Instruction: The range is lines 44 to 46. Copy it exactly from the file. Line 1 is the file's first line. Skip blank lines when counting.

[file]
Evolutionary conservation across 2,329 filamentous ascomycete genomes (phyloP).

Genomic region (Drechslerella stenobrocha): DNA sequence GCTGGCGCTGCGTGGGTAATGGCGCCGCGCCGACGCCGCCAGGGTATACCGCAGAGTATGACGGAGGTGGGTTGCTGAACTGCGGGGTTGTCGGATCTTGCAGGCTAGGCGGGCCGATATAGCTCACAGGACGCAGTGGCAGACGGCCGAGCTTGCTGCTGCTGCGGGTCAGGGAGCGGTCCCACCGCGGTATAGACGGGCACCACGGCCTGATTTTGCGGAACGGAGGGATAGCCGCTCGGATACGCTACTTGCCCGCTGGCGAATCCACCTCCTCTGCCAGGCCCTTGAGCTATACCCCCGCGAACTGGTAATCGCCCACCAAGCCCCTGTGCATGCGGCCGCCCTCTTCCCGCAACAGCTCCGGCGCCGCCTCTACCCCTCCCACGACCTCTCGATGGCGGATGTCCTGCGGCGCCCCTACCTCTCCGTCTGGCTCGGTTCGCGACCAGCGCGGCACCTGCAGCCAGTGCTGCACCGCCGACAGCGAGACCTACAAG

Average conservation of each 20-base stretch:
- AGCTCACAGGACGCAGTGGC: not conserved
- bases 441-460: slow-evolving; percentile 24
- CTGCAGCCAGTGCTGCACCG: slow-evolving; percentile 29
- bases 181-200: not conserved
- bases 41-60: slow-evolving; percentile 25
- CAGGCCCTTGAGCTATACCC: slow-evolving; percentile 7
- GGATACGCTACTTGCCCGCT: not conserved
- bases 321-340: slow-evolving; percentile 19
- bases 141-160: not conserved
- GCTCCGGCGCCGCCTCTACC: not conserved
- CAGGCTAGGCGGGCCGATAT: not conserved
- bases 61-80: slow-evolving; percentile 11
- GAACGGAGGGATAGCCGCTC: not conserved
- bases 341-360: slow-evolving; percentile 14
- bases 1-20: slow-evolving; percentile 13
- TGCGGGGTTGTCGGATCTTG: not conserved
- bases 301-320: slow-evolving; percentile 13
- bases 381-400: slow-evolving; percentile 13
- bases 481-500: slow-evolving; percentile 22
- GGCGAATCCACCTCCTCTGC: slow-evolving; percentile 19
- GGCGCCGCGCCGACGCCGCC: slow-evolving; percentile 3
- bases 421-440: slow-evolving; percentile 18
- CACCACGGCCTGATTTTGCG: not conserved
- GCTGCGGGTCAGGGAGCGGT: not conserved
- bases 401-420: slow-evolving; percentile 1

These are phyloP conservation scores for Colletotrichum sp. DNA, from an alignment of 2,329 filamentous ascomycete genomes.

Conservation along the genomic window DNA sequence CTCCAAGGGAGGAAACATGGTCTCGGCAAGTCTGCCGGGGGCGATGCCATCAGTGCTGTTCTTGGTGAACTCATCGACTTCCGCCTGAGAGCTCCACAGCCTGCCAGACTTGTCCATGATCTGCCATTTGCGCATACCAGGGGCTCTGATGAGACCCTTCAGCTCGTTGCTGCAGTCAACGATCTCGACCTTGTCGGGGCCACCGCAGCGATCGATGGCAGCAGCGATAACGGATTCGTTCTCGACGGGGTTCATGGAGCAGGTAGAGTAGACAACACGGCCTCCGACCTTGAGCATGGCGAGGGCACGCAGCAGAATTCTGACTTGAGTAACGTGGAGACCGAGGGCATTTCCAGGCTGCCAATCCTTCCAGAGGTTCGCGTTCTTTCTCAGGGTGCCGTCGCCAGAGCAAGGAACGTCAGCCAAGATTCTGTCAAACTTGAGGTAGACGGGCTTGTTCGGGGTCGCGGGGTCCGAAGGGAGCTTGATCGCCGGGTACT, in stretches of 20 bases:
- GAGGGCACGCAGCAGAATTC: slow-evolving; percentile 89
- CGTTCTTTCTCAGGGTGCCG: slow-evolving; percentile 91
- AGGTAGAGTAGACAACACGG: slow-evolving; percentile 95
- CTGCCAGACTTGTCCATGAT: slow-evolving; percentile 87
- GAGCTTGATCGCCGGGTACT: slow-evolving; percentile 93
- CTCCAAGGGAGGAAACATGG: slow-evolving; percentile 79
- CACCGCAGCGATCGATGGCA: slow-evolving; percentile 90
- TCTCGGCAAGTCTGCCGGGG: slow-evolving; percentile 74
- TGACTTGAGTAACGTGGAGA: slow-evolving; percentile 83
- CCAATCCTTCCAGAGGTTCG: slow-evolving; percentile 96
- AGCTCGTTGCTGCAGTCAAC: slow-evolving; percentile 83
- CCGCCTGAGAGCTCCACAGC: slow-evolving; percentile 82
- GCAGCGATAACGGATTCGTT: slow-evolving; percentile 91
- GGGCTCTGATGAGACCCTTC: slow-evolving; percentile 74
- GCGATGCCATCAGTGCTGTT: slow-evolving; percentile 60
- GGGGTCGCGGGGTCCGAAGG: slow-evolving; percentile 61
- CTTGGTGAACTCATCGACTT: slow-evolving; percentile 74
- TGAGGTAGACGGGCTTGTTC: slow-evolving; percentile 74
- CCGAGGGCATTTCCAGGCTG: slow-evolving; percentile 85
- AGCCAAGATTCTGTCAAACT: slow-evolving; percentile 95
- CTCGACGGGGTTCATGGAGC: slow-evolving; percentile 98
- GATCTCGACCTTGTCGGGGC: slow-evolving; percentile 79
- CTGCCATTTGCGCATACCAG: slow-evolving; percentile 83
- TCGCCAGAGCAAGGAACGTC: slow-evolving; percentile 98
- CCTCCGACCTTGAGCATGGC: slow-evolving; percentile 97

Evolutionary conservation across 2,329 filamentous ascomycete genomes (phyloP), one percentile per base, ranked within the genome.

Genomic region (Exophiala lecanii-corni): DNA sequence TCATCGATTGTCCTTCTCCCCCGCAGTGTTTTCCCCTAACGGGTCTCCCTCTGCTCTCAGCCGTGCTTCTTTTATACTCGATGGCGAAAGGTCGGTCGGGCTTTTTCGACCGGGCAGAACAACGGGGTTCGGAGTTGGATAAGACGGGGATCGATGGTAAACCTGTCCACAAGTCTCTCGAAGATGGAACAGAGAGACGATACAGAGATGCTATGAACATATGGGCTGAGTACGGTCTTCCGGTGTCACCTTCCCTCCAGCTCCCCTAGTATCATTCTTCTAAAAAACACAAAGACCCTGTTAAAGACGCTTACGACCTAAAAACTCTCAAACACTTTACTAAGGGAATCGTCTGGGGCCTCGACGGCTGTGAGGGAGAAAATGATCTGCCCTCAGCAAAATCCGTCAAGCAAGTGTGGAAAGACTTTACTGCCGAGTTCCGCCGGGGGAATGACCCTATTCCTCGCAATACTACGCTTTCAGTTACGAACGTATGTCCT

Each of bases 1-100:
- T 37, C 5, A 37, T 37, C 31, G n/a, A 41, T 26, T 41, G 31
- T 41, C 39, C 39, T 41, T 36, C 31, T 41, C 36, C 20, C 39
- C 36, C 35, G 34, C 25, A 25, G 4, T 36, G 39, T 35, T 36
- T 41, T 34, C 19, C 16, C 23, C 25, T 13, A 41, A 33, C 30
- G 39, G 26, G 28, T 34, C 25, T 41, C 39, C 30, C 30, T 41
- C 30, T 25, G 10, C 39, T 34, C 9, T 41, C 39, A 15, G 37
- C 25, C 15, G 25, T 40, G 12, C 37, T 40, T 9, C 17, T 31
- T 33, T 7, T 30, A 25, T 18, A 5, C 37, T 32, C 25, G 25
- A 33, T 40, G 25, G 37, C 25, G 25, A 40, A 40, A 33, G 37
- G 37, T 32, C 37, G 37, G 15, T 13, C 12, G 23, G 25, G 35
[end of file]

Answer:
- GGGCTCTGATGAGACCCTTC: slow-evolving; percentile 74
- GCGATGCCATCAGTGCTGTT: slow-evolving; percentile 60
- GGGGTCGCGGGGTCCGAAGG: slow-evolving; percentile 61